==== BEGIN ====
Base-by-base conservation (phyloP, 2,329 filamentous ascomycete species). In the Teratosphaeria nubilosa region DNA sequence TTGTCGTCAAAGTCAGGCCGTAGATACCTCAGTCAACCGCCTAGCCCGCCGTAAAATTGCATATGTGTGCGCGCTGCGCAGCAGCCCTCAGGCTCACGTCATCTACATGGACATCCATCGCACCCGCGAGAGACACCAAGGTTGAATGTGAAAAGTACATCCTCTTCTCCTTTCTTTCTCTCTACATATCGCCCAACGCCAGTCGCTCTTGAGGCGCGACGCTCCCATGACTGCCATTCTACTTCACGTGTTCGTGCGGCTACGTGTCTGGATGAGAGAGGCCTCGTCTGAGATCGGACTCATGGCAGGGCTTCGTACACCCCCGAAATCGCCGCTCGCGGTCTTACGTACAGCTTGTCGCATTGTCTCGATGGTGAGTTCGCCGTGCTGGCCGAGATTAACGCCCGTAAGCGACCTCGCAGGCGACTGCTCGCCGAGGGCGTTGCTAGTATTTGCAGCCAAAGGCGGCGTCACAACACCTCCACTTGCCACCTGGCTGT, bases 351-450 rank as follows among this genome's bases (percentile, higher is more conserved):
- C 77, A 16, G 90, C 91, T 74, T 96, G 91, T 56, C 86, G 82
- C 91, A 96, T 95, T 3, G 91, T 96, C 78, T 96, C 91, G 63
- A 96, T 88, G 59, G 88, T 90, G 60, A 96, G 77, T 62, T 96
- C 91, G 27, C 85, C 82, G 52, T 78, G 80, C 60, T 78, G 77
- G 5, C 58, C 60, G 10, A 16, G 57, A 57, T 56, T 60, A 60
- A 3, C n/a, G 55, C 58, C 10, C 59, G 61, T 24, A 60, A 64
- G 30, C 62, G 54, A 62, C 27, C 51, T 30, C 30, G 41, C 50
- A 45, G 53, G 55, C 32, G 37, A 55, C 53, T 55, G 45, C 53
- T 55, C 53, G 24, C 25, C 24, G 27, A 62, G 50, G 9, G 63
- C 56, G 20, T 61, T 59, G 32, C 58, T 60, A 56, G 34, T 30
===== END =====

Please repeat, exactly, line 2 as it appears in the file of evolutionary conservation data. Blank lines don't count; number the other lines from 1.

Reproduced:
- C 77, A 16, G 90, C 91, T 74, T 96, G 91, T 56, C 86, G 82